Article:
I'm a mathematics student with zero physical intuition. In my course, we learned that Brownian motion can be used to construct the solutions to certain PDEs, including Laplace's equation and the heat equation.

For Laplace's equation, to find the solution $f(x)$ in a bounded domain $U$ with given boundary conditions on $\partial U$, you can start a Brownian motion at $x$ and take the expectation over the exit distribution (that is, the value of the boundary data at the point the BM first hits $\partial U$).

For the heat equation and similar PDE, you can use the Feynman-Kac formula.

Both these equations have physical interpretations, as the equation for a steady-state and the equation for heat. Further, you can think of Brownian motion as diffusion. In light of this (and the fact that Feynman was a physicist...) it seems there should be some physical, heuristic reasons why these solution methods work. The proofs I learned are not particularly enlightening.

What is this physical intuition for these solution formulas?

  • $\begingroup$ Can you please give a reference? $\endgroup$
    – Deep
    Apr 18, 2017 at 5:14
  • $\begingroup$ @Deep I'm hesitant to recommend any books because I don't feel like any of them give particularly good explanations. I think Steele's Stochastic Calculus and Financial Applications gets the closest. You could also try Bass's Stochastic Processes if you want a little more rigor. $\endgroup$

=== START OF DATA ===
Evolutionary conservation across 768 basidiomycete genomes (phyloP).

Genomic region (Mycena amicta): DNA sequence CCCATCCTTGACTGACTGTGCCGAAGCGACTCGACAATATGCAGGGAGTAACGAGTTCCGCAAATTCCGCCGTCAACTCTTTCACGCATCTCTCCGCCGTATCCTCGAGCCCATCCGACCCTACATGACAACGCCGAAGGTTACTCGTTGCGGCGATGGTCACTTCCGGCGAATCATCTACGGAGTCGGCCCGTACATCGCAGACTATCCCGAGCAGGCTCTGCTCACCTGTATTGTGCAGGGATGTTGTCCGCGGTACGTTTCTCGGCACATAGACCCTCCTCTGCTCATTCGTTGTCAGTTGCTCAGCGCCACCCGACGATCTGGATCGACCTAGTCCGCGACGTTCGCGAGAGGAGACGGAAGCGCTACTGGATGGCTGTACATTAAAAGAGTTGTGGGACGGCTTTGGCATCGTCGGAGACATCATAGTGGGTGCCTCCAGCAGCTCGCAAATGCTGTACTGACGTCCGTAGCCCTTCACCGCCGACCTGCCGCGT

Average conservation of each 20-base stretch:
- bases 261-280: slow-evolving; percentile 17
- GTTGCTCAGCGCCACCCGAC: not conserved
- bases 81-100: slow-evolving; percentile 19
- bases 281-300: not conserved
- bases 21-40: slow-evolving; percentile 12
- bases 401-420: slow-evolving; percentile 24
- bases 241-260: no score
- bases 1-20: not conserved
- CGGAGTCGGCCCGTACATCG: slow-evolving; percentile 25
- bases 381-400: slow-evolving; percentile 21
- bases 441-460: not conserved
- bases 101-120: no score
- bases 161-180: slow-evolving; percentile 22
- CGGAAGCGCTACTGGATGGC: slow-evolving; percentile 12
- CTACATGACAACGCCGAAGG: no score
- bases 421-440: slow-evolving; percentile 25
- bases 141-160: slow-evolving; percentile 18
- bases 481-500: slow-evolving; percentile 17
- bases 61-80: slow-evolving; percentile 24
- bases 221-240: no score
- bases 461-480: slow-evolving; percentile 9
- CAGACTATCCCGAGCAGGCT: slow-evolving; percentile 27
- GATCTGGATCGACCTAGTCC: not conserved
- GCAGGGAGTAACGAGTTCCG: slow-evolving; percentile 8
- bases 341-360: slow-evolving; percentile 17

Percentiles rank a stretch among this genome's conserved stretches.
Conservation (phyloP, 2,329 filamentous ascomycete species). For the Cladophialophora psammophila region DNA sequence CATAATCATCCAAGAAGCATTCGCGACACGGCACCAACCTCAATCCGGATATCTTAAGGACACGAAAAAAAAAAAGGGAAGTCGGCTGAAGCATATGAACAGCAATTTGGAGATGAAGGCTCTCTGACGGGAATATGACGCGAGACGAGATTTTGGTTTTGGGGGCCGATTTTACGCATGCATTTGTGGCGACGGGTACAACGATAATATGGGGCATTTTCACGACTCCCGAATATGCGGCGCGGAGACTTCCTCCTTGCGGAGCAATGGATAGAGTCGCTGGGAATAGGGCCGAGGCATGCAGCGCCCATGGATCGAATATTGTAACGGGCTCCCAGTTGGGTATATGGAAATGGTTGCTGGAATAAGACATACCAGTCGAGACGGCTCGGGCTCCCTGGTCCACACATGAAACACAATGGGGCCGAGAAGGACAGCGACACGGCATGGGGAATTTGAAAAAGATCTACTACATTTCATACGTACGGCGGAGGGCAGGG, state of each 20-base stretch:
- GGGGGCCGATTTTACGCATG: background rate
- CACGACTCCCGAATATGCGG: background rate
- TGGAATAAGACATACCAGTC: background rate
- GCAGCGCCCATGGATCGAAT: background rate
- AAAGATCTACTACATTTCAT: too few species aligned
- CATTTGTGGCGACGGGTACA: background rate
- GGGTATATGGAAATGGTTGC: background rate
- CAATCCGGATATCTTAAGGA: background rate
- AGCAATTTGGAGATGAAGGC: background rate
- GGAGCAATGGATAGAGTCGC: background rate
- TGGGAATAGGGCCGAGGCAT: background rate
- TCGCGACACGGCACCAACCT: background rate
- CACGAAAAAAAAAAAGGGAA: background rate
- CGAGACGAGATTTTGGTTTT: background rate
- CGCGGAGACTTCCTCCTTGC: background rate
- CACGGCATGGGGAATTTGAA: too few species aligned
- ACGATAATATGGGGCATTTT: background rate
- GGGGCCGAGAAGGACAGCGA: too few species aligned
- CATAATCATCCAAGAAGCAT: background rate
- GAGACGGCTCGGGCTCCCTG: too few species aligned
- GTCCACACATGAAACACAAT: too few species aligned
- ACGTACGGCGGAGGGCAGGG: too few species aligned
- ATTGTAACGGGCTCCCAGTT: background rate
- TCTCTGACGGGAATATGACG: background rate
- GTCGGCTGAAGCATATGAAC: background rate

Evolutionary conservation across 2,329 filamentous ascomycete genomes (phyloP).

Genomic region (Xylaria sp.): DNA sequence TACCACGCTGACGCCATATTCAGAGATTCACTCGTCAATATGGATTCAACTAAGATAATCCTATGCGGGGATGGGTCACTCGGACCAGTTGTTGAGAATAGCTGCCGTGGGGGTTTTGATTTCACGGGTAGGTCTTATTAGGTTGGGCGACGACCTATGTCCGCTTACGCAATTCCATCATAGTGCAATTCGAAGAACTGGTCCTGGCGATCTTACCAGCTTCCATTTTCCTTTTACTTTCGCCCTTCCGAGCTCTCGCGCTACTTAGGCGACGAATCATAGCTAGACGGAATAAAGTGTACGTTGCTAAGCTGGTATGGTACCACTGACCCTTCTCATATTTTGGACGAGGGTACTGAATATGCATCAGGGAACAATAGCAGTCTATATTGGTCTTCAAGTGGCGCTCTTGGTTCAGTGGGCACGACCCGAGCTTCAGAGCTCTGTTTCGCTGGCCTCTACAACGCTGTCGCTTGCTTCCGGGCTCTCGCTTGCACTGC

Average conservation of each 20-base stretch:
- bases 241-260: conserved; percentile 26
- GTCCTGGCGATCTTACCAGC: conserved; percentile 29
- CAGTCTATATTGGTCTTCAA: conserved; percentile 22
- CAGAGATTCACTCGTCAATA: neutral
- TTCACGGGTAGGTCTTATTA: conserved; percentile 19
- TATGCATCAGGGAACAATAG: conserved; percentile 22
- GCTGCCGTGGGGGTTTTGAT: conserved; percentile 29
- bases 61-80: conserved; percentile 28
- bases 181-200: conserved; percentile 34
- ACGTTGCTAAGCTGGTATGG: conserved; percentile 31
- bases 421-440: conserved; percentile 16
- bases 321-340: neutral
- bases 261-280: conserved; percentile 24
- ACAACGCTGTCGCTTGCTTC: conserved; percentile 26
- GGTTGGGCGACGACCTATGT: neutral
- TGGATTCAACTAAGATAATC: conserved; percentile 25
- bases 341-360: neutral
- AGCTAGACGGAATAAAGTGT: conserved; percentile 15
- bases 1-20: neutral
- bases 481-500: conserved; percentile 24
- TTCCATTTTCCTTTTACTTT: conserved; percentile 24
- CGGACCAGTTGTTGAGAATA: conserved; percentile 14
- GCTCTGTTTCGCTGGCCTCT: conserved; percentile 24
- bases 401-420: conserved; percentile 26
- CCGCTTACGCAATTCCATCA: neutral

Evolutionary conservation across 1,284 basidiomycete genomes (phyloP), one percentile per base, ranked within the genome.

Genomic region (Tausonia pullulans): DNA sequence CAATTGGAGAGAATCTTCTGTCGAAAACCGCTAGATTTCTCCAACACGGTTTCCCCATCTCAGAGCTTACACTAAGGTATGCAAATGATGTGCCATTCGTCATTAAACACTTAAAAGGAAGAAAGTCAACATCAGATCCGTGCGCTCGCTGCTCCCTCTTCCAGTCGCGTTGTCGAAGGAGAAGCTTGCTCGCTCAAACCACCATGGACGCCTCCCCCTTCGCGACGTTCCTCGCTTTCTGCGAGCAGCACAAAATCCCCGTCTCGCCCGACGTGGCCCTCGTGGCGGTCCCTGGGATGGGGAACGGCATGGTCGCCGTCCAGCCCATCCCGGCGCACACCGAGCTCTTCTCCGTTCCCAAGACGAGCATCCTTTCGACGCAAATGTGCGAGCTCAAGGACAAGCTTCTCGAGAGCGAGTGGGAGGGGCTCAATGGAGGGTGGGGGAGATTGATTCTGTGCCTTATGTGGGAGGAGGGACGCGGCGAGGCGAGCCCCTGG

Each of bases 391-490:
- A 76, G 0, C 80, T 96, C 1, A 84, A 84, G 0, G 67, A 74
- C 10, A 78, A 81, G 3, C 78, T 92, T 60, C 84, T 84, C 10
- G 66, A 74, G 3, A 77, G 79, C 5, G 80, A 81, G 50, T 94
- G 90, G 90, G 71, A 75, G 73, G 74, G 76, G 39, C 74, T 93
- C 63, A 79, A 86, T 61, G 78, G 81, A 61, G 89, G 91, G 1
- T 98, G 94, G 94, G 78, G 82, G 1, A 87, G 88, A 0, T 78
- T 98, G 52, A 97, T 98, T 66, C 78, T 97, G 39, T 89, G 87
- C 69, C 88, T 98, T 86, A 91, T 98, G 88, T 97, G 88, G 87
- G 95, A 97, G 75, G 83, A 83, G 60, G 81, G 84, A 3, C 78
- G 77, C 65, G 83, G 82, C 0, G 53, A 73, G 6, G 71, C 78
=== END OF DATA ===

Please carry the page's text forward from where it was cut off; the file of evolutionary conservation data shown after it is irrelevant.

– Potato
    Apr 18, 2017 at 13:43
  • $\begingroup$ Random speculation: I wonder if the averaging property of the Laplace equation could be connected to the Brownian motion. $\endgroup$
    – d_b
    Jul 4, 2021 at 3:29

1 Answer 1


This is a hard question to answer, because “intuition” is subjective.

However, if you think about the definition of Brownian Motion (and its implications) and for example the Laplace Equation, you should be able to see a general correspondence.

For Brownian Motion, the state at $(t+1)$ only depends on the state at time $t$. From this you know that the variance ($2^{\mathrm{nd}}$ moment) is zero.

But that's also exactly what the Laplace Equation states (for discrete systems).

In fact, this correspondence is a specific example of a larger class of stochastic processes (Weiner process) that can be used to solve a variety of PDE's (Ito calculus).


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